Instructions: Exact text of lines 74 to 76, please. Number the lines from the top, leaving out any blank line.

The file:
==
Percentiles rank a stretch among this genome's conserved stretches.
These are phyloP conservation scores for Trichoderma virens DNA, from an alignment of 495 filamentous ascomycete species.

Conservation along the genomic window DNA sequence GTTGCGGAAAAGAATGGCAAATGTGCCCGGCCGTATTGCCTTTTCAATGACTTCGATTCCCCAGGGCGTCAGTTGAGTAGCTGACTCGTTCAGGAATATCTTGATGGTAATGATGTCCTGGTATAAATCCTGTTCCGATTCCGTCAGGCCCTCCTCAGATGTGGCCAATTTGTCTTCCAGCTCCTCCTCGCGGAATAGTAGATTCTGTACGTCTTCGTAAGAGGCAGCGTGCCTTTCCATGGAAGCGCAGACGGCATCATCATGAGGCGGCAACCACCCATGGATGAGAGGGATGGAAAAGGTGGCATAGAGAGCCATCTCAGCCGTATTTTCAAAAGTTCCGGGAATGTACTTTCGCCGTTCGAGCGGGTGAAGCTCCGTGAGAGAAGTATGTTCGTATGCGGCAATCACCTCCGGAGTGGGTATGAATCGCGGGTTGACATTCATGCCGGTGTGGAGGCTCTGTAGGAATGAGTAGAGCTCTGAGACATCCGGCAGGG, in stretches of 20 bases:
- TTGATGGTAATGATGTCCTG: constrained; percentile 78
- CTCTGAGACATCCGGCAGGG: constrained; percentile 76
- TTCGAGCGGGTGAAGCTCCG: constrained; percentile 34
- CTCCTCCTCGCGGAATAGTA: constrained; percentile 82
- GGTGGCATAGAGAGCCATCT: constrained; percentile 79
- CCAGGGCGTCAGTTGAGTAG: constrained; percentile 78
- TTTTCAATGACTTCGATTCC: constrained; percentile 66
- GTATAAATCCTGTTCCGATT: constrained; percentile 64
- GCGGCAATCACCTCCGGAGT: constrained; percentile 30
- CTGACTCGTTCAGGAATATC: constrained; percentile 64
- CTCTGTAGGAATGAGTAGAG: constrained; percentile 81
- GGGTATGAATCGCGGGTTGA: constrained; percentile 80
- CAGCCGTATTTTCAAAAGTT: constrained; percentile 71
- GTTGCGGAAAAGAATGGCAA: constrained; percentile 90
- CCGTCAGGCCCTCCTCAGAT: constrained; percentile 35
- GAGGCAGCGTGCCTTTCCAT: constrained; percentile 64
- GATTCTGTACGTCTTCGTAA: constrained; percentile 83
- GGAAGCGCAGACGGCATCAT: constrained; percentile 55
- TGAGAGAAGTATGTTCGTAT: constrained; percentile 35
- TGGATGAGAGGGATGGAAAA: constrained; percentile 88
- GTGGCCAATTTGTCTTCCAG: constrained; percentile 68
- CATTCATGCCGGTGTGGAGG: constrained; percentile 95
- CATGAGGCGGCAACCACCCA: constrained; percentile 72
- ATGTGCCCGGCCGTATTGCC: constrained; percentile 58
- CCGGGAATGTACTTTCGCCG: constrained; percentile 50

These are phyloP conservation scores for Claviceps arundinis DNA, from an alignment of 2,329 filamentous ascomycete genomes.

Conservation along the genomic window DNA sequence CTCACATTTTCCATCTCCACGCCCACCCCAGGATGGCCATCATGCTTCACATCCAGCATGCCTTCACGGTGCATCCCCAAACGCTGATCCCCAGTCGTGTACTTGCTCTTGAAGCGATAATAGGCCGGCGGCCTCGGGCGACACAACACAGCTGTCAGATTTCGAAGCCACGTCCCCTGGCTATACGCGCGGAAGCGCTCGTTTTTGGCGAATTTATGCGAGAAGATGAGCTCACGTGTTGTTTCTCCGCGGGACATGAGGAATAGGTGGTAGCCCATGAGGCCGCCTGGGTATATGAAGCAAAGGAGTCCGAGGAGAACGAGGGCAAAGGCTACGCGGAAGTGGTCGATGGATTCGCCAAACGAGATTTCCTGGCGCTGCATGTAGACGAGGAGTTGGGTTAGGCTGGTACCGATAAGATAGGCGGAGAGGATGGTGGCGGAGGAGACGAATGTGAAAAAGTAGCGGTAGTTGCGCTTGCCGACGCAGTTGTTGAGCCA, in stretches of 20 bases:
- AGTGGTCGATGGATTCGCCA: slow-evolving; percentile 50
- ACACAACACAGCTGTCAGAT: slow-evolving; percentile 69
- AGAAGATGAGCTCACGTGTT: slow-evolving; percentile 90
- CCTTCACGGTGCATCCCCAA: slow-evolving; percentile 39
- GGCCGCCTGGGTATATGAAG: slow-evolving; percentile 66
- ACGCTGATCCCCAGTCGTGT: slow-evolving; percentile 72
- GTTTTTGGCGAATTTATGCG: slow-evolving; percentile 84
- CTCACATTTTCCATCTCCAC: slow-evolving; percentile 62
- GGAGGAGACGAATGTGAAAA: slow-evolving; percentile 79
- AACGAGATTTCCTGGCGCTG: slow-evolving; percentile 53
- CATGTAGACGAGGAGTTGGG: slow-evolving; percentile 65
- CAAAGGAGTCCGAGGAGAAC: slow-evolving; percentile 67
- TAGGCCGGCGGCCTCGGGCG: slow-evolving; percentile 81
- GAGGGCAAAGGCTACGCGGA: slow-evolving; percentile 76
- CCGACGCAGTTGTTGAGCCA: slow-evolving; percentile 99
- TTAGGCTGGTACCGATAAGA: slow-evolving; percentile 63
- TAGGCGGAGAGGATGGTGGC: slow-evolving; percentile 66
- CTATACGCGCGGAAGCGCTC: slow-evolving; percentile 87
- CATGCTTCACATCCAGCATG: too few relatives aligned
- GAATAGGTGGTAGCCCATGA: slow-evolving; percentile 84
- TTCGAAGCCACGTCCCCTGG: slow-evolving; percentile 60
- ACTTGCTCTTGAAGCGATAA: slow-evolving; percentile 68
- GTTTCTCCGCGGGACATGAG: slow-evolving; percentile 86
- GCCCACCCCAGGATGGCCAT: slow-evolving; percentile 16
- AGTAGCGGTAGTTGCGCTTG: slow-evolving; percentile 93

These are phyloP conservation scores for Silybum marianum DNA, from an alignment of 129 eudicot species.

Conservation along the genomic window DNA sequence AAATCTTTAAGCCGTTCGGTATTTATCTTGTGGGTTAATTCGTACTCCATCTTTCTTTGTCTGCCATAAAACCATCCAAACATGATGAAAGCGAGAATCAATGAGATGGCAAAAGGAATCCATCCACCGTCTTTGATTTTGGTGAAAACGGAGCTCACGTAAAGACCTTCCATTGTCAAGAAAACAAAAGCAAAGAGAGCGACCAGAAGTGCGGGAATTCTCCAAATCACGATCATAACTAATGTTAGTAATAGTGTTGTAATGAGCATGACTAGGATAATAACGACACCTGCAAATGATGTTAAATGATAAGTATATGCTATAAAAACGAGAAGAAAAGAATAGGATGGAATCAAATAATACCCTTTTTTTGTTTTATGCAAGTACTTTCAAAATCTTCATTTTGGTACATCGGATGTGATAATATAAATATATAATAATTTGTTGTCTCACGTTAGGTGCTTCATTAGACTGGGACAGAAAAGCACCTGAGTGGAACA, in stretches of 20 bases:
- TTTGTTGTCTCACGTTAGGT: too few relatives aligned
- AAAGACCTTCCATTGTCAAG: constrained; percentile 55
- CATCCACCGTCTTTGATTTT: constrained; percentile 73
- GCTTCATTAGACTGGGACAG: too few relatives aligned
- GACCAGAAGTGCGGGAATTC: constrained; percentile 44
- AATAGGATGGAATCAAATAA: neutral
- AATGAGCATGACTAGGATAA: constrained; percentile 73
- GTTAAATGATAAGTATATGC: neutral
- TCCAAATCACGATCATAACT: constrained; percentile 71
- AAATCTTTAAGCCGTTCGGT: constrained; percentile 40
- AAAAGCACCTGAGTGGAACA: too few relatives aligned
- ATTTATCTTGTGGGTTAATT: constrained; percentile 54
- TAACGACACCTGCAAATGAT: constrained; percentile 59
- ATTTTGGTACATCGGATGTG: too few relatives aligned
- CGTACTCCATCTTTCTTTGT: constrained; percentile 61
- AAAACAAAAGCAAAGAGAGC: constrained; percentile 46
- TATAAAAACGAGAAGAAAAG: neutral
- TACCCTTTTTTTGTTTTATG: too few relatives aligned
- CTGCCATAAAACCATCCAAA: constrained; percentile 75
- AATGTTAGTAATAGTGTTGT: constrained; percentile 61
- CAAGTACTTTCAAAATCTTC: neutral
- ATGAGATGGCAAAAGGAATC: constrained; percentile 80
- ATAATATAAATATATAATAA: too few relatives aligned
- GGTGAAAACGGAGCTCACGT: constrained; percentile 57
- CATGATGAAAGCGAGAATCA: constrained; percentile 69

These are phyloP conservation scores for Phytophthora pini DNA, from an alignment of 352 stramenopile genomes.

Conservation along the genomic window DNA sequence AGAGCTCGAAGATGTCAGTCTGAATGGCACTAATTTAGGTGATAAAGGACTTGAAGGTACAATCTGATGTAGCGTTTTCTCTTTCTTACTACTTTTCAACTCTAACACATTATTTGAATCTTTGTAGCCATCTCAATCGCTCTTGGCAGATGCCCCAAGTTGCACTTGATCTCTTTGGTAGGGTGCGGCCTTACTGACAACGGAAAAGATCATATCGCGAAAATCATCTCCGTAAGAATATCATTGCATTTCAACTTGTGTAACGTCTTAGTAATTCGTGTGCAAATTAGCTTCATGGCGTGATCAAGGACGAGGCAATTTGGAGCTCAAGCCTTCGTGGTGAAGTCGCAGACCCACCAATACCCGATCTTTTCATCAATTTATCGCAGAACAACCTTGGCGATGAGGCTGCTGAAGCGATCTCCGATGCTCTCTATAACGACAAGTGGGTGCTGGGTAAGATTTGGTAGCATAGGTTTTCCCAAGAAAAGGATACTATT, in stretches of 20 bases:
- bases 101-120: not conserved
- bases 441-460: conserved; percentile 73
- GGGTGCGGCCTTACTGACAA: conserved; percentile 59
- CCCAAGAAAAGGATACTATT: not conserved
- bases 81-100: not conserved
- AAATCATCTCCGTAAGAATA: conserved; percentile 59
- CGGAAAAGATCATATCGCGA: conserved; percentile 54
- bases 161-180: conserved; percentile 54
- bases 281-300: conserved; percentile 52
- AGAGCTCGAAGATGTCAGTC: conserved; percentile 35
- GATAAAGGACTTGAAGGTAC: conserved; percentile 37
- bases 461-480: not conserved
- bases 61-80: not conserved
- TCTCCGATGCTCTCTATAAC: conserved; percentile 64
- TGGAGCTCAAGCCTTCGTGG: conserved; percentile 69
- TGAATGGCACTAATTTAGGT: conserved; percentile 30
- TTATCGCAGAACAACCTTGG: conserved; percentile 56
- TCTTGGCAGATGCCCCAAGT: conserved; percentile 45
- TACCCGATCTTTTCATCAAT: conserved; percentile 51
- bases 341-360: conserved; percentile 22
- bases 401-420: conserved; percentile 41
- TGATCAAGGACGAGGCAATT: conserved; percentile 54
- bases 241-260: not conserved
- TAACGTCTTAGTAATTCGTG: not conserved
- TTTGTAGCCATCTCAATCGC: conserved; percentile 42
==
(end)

- TATAAAAACGAGAAGAAAAG: neutral
- TACCCTTTTTTTGTTTTATG: too few relatives aligned
- CTGCCATAAAACCATCCAAA: constrained; percentile 75